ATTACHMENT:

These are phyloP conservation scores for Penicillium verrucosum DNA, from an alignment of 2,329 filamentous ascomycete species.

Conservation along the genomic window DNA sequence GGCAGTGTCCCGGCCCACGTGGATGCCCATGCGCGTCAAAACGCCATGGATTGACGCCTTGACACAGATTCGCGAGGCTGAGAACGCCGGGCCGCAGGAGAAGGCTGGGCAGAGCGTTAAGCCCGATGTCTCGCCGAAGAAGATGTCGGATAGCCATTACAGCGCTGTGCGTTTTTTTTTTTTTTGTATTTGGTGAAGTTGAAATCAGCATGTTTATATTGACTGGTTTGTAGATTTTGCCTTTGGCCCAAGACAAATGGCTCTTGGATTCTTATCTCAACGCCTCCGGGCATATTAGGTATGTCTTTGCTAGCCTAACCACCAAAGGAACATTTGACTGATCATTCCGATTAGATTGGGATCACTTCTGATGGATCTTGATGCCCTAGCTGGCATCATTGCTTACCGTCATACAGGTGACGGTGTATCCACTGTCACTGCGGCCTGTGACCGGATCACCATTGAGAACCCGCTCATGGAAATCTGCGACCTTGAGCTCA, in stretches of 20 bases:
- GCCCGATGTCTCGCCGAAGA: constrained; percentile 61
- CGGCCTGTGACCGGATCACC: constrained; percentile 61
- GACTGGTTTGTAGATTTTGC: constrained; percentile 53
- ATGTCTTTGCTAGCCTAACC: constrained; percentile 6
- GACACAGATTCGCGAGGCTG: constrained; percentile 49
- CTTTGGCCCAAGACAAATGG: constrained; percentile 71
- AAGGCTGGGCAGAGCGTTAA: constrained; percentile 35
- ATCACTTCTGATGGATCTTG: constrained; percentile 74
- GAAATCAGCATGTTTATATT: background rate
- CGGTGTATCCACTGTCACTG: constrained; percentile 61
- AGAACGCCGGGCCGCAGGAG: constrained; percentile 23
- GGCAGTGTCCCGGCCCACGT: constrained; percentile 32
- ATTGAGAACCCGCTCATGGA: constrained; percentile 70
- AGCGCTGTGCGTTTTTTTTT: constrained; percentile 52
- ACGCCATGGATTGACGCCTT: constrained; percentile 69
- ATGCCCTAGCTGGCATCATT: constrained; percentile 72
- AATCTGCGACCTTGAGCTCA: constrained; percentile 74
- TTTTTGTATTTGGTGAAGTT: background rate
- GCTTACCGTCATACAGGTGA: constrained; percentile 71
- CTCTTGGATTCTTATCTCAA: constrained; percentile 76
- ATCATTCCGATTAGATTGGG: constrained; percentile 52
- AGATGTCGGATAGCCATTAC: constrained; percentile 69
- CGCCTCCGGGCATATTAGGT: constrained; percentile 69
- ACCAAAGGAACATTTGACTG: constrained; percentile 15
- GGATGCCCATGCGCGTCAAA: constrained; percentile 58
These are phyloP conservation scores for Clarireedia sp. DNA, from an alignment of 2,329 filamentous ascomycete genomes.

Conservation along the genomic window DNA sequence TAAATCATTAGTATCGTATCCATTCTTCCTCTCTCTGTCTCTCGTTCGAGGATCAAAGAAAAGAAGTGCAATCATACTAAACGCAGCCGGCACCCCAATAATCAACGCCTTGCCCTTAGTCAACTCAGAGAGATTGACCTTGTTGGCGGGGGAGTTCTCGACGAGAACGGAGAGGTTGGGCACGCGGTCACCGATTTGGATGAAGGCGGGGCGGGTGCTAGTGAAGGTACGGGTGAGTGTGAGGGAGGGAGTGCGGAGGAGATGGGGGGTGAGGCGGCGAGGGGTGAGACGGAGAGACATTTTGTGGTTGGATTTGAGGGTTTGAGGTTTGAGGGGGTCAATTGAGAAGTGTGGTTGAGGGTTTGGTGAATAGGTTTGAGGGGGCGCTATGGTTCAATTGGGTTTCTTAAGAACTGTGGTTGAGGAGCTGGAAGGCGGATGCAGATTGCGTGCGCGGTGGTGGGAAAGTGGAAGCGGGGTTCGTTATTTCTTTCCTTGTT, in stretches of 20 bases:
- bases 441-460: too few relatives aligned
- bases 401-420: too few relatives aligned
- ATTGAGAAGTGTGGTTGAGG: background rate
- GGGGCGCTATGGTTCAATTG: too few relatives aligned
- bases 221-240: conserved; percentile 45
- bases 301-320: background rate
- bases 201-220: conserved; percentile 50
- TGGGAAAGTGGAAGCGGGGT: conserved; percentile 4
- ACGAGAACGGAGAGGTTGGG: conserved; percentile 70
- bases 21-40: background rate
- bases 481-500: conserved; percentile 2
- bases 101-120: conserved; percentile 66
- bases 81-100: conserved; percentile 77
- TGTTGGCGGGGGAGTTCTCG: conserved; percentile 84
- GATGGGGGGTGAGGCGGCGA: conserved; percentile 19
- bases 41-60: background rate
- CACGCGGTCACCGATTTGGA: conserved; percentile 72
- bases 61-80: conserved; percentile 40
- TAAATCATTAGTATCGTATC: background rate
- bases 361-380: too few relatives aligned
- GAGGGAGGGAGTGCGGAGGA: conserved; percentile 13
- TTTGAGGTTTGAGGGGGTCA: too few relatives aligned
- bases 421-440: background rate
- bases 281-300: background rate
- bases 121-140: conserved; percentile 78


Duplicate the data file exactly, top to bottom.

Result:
These are phyloP conservation scores for Penicillium verrucosum DNA, from an alignment of 2,329 filamentous ascomycete species.

Conservation along the genomic window DNA sequence GGCAGTGTCCCGGCCCACGTGGATGCCCATGCGCGTCAAAACGCCATGGATTGACGCCTTGACACAGATTCGCGAGGCTGAGAACGCCGGGCCGCAGGAGAAGGCTGGGCAGAGCGTTAAGCCCGATGTCTCGCCGAAGAAGATGTCGGATAGCCATTACAGCGCTGTGCGTTTTTTTTTTTTTTGTATTTGGTGAAGTTGAAATCAGCATGTTTATATTGACTGGTTTGTAGATTTTGCCTTTGGCCCAAGACAAATGGCTCTTGGATTCTTATCTCAACGCCTCCGGGCATATTAGGTATGTCTTTGCTAGCCTAACCACCAAAGGAACATTTGACTGATCATTCCGATTAGATTGGGATCACTTCTGATGGATCTTGATGCCCTAGCTGGCATCATTGCTTACCGTCATACAGGTGACGGTGTATCCACTGTCACTGCGGCCTGTGACCGGATCACCATTGAGAACCCGCTCATGGAAATCTGCGACCTTGAGCTCA, in stretches of 20 bases:
- GCCCGATGTCTCGCCGAAGA: constrained; percentile 61
- CGGCCTGTGACCGGATCACC: constrained; percentile 61
- GACTGGTTTGTAGATTTTGC: constrained; percentile 53
- ATGTCTTTGCTAGCCTAACC: constrained; percentile 6
- GACACAGATTCGCGAGGCTG: constrained; percentile 49
- CTTTGGCCCAAGACAAATGG: constrained; percentile 71
- AAGGCTGGGCAGAGCGTTAA: constrained; percentile 35
- ATCACTTCTGATGGATCTTG: constrained; percentile 74
- GAAATCAGCATGTTTATATT: background rate
- CGGTGTATCCACTGTCACTG: constrained; percentile 61
- AGAACGCCGGGCCGCAGGAG: constrained; percentile 23
- GGCAGTGTCCCGGCCCACGT: constrained; percentile 32
- ATTGAGAACCCGCTCATGGA: constrained; percentile 70
- AGCGCTGTGCGTTTTTTTTT: constrained; percentile 52
- ACGCCATGGATTGACGCCTT: constrained; percentile 69
- ATGCCCTAGCTGGCATCATT: constrained; percentile 72
- AATCTGCGACCTTGAGCTCA: constrained; percentile 74
- TTTTTGTATTTGGTGAAGTT: background rate
- GCTTACCGTCATACAGGTGA: constrained; percentile 71
- CTCTTGGATTCTTATCTCAA: constrained; percentile 76
- ATCATTCCGATTAGATTGGG: constrained; percentile 52
- AGATGTCGGATAGCCATTAC: constrained; percentile 69
- CGCCTCCGGGCATATTAGGT: constrained; percentile 69
- ACCAAAGGAACATTTGACTG: constrained; percentile 15
- GGATGCCCATGCGCGTCAAA: constrained; percentile 58
These are phyloP conservation scores for Clarireedia sp. DNA, from an alignment of 2,329 filamentous ascomycete genomes.

Conservation along the genomic window DNA sequence TAAATCATTAGTATCGTATCCATTCTTCCTCTCTCTGTCTCTCGTTCGAGGATCAAAGAAAAGAAGTGCAATCATACTAAACGCAGCCGGCACCCCAATAATCAACGCCTTGCCCTTAGTCAACTCAGAGAGATTGACCTTGTTGGCGGGGGAGTTCTCGACGAGAACGGAGAGGTTGGGCACGCGGTCACCGATTTGGATGAAGGCGGGGCGGGTGCTAGTGAAGGTACGGGTGAGTGTGAGGGAGGGAGTGCGGAGGAGATGGGGGGTGAGGCGGCGAGGGGTGAGACGGAGAGACATTTTGTGGTTGGATTTGAGGGTTTGAGGTTTGAGGGGGTCAATTGAGAAGTGTGGTTGAGGGTTTGGTGAATAGGTTTGAGGGGGCGCTATGGTTCAATTGGGTTTCTTAAGAACTGTGGTTGAGGAGCTGGAAGGCGGATGCAGATTGCGTGCGCGGTGGTGGGAAAGTGGAAGCGGGGTTCGTTATTTCTTTCCTTGTT, in stretches of 20 bases:
- bases 441-460: too few relatives aligned
- bases 401-420: too few relatives aligned
- ATTGAGAAGTGTGGTTGAGG: background rate
- GGGGCGCTATGGTTCAATTG: too few relatives aligned
- bases 221-240: conserved; percentile 45
- bases 301-320: background rate
- bases 201-220: conserved; percentile 50
- TGGGAAAGTGGAAGCGGGGT: conserved; percentile 4
- ACGAGAACGGAGAGGTTGGG: conserved; percentile 70
- bases 21-40: background rate
- bases 481-500: conserved; percentile 2
- bases 101-120: conserved; percentile 66
- bases 81-100: conserved; percentile 77
- TGTTGGCGGGGGAGTTCTCG: conserved; percentile 84
- GATGGGGGGTGAGGCGGCGA: conserved; percentile 19
- bases 41-60: background rate
- CACGCGGTCACCGATTTGGA: conserved; percentile 72
- bases 61-80: conserved; percentile 40
- TAAATCATTAGTATCGTATC: background rate
- bases 361-380: too few relatives aligned
- GAGGGAGGGAGTGCGGAGGA: conserved; percentile 13
- TTTGAGGTTTGAGGGGGTCA: too few relatives aligned
- bases 421-440: background rate
- bases 281-300: background rate
- bases 121-140: conserved; percentile 78